Even the school’s decor is Chi­nese-in­spired: it has a sto­ry­house – a cosy and colour­ful chil­dren’s li­brary that boasts some 2,000 books re­lat­ing to dif­fer­ent as­pects of the Chi­nese cul­ture.

The lit­tle ones are ex­posed to speech and drama, and Chi­nese Cul­tural Arts classes, which are taught by spe­cial­ist teach­ers. They are also in­tro­duced to aba­cus and men­tal arith­metic, which have a strong cul­tural signicance in Chi­nese math­e­mat­ics.

All Man­darin lessons are taught by teach­ers from China and Tai­wan. The Nurs­ery 1 and 2 kids have 100 per cent Man­darin ex­po­sure, while Kinder­garten 1 and 2 kids have an hour of English a day in prepa­ra­tion for Pri­mary 1.

How much Call or visit the cen­tre. Find out more

Eton­house Zhong Hua Pre-School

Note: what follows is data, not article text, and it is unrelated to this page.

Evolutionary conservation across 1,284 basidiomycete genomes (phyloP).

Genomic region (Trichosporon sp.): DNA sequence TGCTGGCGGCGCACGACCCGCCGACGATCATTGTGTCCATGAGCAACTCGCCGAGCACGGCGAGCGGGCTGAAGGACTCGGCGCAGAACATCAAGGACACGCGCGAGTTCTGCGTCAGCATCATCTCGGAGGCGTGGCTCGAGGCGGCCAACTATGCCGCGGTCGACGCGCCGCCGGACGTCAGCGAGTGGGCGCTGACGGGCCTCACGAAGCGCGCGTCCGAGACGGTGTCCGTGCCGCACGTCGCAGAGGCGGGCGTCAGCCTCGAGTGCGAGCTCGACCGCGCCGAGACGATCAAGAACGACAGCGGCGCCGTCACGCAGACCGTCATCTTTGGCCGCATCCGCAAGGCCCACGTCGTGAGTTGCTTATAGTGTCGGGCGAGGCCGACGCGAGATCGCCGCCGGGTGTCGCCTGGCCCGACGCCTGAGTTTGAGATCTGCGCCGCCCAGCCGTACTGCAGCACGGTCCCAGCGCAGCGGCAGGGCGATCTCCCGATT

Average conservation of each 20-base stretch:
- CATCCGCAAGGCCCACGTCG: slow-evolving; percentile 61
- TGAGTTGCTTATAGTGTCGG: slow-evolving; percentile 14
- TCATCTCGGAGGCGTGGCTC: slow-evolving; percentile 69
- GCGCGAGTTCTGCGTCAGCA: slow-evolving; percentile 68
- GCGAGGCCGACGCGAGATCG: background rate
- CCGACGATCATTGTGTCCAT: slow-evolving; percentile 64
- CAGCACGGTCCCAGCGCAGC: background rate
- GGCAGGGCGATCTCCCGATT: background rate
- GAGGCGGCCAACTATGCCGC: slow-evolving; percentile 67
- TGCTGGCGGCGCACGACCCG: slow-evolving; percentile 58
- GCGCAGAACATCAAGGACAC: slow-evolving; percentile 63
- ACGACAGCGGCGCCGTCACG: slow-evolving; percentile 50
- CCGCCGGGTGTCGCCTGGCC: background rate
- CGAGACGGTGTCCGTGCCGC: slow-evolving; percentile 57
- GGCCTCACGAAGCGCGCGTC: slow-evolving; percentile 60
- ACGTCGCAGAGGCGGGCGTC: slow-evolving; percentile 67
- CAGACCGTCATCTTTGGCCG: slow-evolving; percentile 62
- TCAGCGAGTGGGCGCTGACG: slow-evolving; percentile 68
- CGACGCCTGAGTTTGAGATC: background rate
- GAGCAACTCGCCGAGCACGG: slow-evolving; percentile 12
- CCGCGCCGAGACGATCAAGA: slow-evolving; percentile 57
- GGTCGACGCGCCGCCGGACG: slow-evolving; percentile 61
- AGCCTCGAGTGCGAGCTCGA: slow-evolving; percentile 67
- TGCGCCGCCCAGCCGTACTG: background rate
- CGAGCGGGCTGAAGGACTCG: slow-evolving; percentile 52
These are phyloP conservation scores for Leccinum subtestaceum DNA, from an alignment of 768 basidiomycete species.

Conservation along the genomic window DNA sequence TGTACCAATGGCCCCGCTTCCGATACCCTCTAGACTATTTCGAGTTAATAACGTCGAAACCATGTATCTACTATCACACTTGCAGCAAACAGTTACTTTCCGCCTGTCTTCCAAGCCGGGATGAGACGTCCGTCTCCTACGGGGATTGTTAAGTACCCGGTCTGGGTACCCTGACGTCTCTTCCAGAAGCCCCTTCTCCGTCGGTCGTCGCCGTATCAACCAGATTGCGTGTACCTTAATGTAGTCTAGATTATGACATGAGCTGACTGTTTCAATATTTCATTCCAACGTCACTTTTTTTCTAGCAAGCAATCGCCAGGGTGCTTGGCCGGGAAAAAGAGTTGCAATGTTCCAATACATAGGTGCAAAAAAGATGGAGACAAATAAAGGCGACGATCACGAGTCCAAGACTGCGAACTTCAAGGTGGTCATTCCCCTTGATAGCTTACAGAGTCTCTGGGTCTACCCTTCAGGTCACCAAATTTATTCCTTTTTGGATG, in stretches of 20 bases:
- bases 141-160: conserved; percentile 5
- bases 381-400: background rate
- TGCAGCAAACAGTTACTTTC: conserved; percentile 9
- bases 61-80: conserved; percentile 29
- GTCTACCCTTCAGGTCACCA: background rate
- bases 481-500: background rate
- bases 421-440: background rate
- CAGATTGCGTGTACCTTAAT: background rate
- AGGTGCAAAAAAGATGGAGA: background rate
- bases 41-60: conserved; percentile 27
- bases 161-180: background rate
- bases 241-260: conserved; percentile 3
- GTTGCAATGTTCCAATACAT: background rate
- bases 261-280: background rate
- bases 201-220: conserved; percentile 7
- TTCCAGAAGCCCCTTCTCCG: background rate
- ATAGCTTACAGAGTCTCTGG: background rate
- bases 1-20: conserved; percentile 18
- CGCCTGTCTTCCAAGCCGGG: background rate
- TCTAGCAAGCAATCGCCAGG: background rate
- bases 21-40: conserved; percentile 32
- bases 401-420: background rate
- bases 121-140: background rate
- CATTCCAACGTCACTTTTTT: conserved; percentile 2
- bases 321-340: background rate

Sim­i­lar to the brand’s other cen­tres, Eton­house Zhong Hua preschool of­fers the same renowned “In­quire Think Learn” cur­ricu­lum, but de­liv­ers it en­tirely in Man­darin to pupils in its pre-nurs­ery and nurs­ery lev­els.

At kinder­garten lev­els, kids move to a bilin­gual en­vi­ron­ment with English taught in the af­ter­noon – giv­ing chil­dren the op­por­tu­nity to de­velop their English skills with­out los­ing the strong Man­darin foun­da­tion they’ve built.

Fol­low­ing its Reg­gio Emilia-in­spired cur­ricu­lum, the school has ate­liers that al­low kids to ex­plore the arts, as well as ex­per­i­ment with light and shad­ows. This helps stim­u­late won­der and in­ter­est, while pro­vid­ing young ones an al­ter­na­tive con­text to learn­ing, such as ex­plor­ing top­ics like length and height.

Ad­di­tion­ally, it has a mul­ti­di­men­sional pro­gramme to help kids de­velop a gen­uine in­ter­est in the lan­guage as well as cul­ti­vate a sense of cul­tural sen­si­tiv­ity.

Chil­dren have ac­cess to a range of Chi­nese cul­tural ex­pe­ri­ences through Chi­nese paint­ing and cal­lig­ra­phy, lit­er­a­ture, and per­for­mance arts such as mu­sic, dance, drama and songs.